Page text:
Panic attacks and stress: the science behind why it happens

If you’ve never experienced a panic attack yourself, chances are you know someone who has. The sweating, shaking, shortness of breath and accelerated heart rate. It’s a worrying sight and experience. But why do panic attacks happen, and what can you do about them?

First off, panic attacks may feel like it, but they aren’t heart attacks. Many people mistake them for such and make frequent trips to the doctor  believing it’s a life-threatening medical problem. And while they aren’t as serious, they often feel like it. However, it is  possible to rule out medical problems as the cause of panic attacks (which should be left to a Doctor of course) and to bring the focus on the ‘panic’ itself.  

The Mayo Clinic defines a “sudden episode of intense fear that triggers severe physical reactions when there is no real danger or apparent cause. Panic attacks can be very frightening. When panic attacks occur, you might think you’re losing control, having a heart attack or even dying. Although panic attacks themselves aren’t life-threatening, they can be frightening and significantly affect your quality of life. But treatment can be very effective.”

The biology behind panic attacks

So if panic attacks are physical reactions, what actually happens to your body when one occurs?

First, your neurotransmitters (which are chemical messengers) send signals to different parts of your brain that influence processes in your body. It’s believed that norepinephrine and serotonin, and the brain structures known as the amygdala and hypothalamus, play a crucial role.

Once these neurotransmitters are initiated in the brain, your sympathetic nervous system activates. Remember that the sympathetic nervous system is responsible for the ‘flight-or-flight’ response that kicks in when you get chased by a bear or need to keep your heart pumping steadily to transfer blood evenly throughout your body to keep it going. This is also that response that many people seem to be living with everyday which can lead to all sorts of health complications without a rest.

When the ‘fight-or-flight’ response is engaged, adrenaline is released into your bloodstream, which causes the feelings of panic and gets your heart rate pumping making you short of breath, sweaty and dizzy.

The origins of your panic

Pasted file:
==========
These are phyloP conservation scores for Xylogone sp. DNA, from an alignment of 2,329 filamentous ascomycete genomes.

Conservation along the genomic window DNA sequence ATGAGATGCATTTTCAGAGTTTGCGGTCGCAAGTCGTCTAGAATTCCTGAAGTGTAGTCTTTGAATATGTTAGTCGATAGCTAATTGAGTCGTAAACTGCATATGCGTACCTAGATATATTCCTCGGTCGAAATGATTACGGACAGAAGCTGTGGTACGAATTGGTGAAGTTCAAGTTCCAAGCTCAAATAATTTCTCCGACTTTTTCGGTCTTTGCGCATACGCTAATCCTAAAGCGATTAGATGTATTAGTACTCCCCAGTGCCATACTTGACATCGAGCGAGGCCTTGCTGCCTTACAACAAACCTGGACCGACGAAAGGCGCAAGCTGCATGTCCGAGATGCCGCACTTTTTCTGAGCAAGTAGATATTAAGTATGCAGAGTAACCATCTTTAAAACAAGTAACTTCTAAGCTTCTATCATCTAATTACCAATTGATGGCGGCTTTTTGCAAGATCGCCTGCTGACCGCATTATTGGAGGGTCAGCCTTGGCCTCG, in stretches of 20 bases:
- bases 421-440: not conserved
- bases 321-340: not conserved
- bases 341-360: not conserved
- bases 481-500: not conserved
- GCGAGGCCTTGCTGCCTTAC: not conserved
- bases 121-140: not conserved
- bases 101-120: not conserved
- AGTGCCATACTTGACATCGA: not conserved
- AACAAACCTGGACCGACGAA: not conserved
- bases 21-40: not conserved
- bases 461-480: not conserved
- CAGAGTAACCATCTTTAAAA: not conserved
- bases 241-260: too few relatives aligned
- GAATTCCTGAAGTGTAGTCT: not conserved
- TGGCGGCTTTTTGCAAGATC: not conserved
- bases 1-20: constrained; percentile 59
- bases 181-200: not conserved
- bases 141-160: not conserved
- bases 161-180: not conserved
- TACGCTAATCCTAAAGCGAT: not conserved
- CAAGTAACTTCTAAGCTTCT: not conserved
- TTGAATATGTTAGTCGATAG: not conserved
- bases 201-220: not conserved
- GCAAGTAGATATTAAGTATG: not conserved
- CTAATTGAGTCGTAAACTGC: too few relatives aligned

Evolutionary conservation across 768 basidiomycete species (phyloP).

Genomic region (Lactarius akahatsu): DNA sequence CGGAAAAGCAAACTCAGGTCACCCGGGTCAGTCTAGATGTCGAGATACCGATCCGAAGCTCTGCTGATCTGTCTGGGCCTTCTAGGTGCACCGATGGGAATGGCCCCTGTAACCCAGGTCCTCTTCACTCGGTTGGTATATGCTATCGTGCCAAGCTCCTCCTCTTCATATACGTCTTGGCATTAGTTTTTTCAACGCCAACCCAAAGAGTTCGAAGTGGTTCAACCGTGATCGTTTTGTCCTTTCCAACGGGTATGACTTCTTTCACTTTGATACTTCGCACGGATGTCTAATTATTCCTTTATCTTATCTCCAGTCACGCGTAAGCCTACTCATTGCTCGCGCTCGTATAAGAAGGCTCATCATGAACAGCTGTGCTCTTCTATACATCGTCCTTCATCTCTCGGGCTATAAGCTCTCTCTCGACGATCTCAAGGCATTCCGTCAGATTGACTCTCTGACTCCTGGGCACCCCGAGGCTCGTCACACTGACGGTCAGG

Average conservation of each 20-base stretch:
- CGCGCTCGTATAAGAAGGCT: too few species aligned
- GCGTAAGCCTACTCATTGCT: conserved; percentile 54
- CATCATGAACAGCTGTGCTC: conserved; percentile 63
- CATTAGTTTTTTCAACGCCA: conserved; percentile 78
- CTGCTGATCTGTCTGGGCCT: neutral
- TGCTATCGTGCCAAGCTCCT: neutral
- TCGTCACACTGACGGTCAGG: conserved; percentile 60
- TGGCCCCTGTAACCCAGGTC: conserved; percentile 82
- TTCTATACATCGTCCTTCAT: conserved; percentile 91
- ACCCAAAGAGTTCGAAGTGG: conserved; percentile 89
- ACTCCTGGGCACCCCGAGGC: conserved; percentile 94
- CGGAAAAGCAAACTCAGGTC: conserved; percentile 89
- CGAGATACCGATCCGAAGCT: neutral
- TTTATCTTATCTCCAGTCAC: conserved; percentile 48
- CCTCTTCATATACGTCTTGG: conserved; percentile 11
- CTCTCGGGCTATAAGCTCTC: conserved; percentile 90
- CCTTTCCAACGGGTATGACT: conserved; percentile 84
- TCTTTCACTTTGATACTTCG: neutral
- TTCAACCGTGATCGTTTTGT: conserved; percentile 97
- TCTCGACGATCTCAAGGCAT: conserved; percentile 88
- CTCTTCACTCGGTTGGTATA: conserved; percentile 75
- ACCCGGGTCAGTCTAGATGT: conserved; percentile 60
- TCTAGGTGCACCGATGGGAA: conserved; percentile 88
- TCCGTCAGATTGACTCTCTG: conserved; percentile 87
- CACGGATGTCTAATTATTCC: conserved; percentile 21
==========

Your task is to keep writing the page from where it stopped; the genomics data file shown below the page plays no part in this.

Evolutionarily panic is a good thing because it wakes you up immediately and helps you flee. But we don’t do so much fleeing these days, being the in the top of the food chain and all. So with no actual physical threat, all the excess energy caused by the panic is detrimental to you, because where does it go besides round and round? This is the panic cycle that is so easy to get caught up in.

If you’ve ever given a speech in front of more than a few people, you’ll probably be familiar with the panic cycle. Before you walk on stage, you’re so focused on what you need to say that you forget to breath. By the time you’re on stage, you just catch your breath and suddenly have to swallow hard and gasp for air. You just can’t find your voice!

This anxiety and loss of breath can leave you feeling faint, and creates a vicious cycle whereby anxiety prolongs the release of adrenaline.

Managing panic attacks

So now that we know what causes panic, what can we do about it? Thankfully a lot. The first step is in learning how to control your breath to return to your parasympathetic nervous system and allow your body to reabsorb the adrenaline. Let’s take the example of giving a big speech or presentation. Here’s 4 things you can do to reduce

  • Find a quiet restroom, stand tall and raise your hands into the air and wave them about for a bit.
  • Take deep inhales and slow exhales.
  • Don’t have any alcohol the night before.
  • Get a good amount of sleep. The average adult needs 7-9 hours.

Managing panic attacks in the moment

But what happens when you or someone you know if in the middle of a panic attack? What’s the whole thing with the paper bag we see in movies?

When we have panic attacks, we tend to hyperventilate, which is taking quick, sharp breaths to try and control the amount of oxygen in your bloodstream and counterbalance your rapid heart rate due to adrenaline overload. But hyperventilating causes you to exhale more than you inhale, leaving you with less carbon dioxide in the blood than you should have. This leads to a rise in blood pH and is why you start to feel weak and dizzy.

The point of breathing into the bag is to ‘re-breathe’ the exhaled CO2 in the hopes that you can bring your body back to a normal pH level.

Don’t have a bag handy? That’s fine, it’s not actually the recommended method to control your hyperventilation anyway. Instead, bring your mind to your breath and focus on slowing your exhalations.